Mr. Stehmer, a gourmet with a penchant for ordering Grand Marniers after dinner, raised her comfort level still further when he cooked her chicken piccata and cream puffs on their second date. Further along in their relationship, when she was hospitalized with a potentially fatal allergic reaction to an antibiotic, he was there to hold her hand every time the nurses took blood.

“Brent is like ice cream: Everyone likes him,” said Ms. Gottlieb adoringly. “He’d say, ‘I’ll call on Sunday,’ and he would. There was never any of that anxiety of ‘Oh my God , he’s not going to call me!’ He does what he says he’s going to do. He’s honest and loving and caring.”

Mr. Stehmer, 30, proposed to his “schnooky” using baby talk in the living room of their Brooklyn Heights one-bedroom (“She’d kill me if I did something cliché or a public spectacle,” he said), using a cherry-flavored ring pop he’d purchased at Duane Reade. Ms. Gottlieb, 27, started eating the pop, but then decided to store it for safekeeping in a Ziploc baggie. It was eventually replaced with something even tastier: a brilliant-cut diamond with pear-shaped side stones from his family’s jeweler in Connecticut.

They will wed at the Tribeca Rooftop, an event space on Desbrosses Street with panoramic views.

Sherri Strauss and Neil Marks

Met: April 11, 2000

Engaged: March 28, 2001

Projected Wedding Date: Oct. 13, 2002

Somewhere, on some TV channel, there’s a game show made for Sherri Strauss, a 1980’s pop-culture trivia freak who can handily rattle off the name of Ally Sheedy’s character in The Breakfast Club , the car Ferris Bueller drives, and the dates of the episodes that George Clooney played Jo’s boyfriend on The Facts of Life (for the rest of us: Allison Reynolds; Ferrari; the ’85 to ’87 seasons).

One night, Ms. Strauss was enjoying a chai with her bearded boyfriend, Neil Marks, outside the Gray Dog’s Coffee place on Carmine Street when he handed her a parchment scroll printed with, among other things, lyrics from pop-standard songs and movie catch-phrases (stuff like “She’ll have the linguine with clam sauce and I’ll have the same” from Fast Times at Ridgemont High ). When she reached the bottom of the scroll, however, she found a line she didn’t know: “Sherri, will you marry me?”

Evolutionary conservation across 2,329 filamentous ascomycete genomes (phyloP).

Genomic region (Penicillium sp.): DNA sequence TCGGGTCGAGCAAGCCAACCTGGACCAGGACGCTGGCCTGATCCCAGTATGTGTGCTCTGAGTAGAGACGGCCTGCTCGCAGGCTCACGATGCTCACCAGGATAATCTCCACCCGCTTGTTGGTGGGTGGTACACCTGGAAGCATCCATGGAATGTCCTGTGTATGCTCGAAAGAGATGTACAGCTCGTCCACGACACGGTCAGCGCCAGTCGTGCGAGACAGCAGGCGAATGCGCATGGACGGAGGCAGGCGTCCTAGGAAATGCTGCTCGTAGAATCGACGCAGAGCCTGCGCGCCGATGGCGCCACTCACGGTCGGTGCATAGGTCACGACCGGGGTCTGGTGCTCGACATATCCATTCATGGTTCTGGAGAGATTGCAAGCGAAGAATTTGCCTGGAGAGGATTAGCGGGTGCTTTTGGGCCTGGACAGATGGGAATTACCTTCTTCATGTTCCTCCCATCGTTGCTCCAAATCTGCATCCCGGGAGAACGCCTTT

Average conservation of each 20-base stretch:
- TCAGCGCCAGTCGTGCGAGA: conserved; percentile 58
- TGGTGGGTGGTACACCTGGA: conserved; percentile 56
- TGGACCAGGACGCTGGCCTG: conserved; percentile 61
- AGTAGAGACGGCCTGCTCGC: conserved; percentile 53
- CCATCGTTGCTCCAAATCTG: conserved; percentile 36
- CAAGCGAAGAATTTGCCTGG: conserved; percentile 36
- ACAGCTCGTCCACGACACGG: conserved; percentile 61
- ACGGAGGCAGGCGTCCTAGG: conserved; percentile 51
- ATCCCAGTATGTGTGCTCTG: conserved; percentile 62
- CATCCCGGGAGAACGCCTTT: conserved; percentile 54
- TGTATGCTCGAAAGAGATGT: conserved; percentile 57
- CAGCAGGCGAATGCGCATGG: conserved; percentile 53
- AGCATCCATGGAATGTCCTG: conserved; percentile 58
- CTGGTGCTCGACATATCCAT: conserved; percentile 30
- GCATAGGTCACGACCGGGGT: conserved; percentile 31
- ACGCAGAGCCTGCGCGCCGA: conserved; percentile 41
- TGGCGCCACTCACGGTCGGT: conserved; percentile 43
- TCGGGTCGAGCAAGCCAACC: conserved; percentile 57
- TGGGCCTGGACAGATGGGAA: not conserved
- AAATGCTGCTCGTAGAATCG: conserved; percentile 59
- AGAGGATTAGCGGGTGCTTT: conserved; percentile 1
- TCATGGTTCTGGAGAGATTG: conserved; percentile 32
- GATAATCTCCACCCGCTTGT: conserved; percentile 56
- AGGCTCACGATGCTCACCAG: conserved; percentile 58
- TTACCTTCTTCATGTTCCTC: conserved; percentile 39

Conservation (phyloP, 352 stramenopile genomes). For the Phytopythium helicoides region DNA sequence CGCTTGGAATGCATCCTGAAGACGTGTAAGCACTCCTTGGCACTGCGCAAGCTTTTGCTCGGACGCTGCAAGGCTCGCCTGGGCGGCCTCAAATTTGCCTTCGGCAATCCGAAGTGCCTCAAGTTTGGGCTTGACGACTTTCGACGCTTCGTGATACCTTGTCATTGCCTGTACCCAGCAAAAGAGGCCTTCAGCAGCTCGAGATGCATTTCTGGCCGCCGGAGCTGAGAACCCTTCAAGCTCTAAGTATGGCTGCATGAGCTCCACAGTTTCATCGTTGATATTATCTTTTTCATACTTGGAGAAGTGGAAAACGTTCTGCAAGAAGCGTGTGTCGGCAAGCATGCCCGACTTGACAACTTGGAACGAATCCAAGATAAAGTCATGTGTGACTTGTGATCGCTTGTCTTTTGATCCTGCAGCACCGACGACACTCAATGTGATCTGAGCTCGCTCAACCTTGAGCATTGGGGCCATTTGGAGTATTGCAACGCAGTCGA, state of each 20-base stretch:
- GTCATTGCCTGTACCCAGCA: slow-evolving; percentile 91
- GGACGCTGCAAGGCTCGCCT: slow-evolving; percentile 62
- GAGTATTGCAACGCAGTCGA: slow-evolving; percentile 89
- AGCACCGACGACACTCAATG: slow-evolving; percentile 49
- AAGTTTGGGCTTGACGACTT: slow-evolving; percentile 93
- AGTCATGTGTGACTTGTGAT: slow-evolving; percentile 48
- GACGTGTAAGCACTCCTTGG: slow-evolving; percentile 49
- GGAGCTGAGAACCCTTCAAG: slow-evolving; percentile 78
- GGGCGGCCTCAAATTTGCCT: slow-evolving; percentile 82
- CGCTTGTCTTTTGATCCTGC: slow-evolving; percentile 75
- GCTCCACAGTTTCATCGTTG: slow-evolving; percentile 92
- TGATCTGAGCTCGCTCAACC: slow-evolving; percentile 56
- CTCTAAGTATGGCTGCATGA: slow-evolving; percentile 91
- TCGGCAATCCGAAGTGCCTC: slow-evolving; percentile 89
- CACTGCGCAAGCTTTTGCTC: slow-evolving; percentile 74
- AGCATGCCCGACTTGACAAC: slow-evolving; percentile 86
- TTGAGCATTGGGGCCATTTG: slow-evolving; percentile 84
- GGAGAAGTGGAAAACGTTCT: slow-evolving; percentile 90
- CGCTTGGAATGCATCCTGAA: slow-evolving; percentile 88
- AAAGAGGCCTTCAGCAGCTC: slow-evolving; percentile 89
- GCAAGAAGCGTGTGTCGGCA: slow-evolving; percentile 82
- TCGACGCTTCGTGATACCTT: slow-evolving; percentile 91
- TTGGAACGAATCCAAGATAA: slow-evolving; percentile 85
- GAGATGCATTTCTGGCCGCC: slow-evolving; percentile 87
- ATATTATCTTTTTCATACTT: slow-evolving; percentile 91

She looked up to find him down on one knee, holding a 1.75-carat solitaire in a platinum setting. In a kissing frenzy, she toppled him onto the sidewalk in front of the café.

Mr. Marks, 29, is a pop-culture geek in his own right, who works in advertising at Comedy Central (he helped with that incessant Crank Yankers campaign). One night he scored a ticket to the screening of an English movie called East Is East , happened to sit down next to Ms. Strauss, and asked her to watch his bag so he could get popcorn. “I remember thinking how odd it was that he asked a complete stranger to watch his valuables,” said Ms. Strauss, 31, a traffic manager at LM&P Advertising. “When he returned he thanked me, and I looked up to see this incredibly handsome and sexy man sitting next to me. I just could not stop looking at him.”

After the movie, the hazel-eyed redhead exhibited a Molly Ringwald–like spunk and asked her seatmate on a date to go see Gossip , starring Dawson Creek ‘s Joshua Jackson. But Mr. Marks found her choice too fluffy. “Mediocrity is the devil,” he said. They wound up seeing Steal This Movie .

“Our love for film, music and general pop culture made for an easy getting-to-know-you period,” said Ms. Strauss, who grew up on Staten Island with big hair and lots of kohl eyeliner (the pair now commutes from Hoboken, N.J.). “He made me mix tapes, and I helped him relive his childhood with my vast-and useless-knowledge of 80’s trivia.”

Mr. Marks wasn’t quite as excited as Ms. Strauss about the announcement that Nick at Nite was going to start airing reruns of The Cosby Show , but he did eventually suck it up and incorporate her Duran Duran and Billy Joel albums into the collection of 1,500 high-quality CD’s. Lest their wedding be like an outtake from The Wedding Singer , they’re hiring the saxophonist from Steely Dan.

They both enjoy South Park , which should help them weather marriage’s occasional dull spots.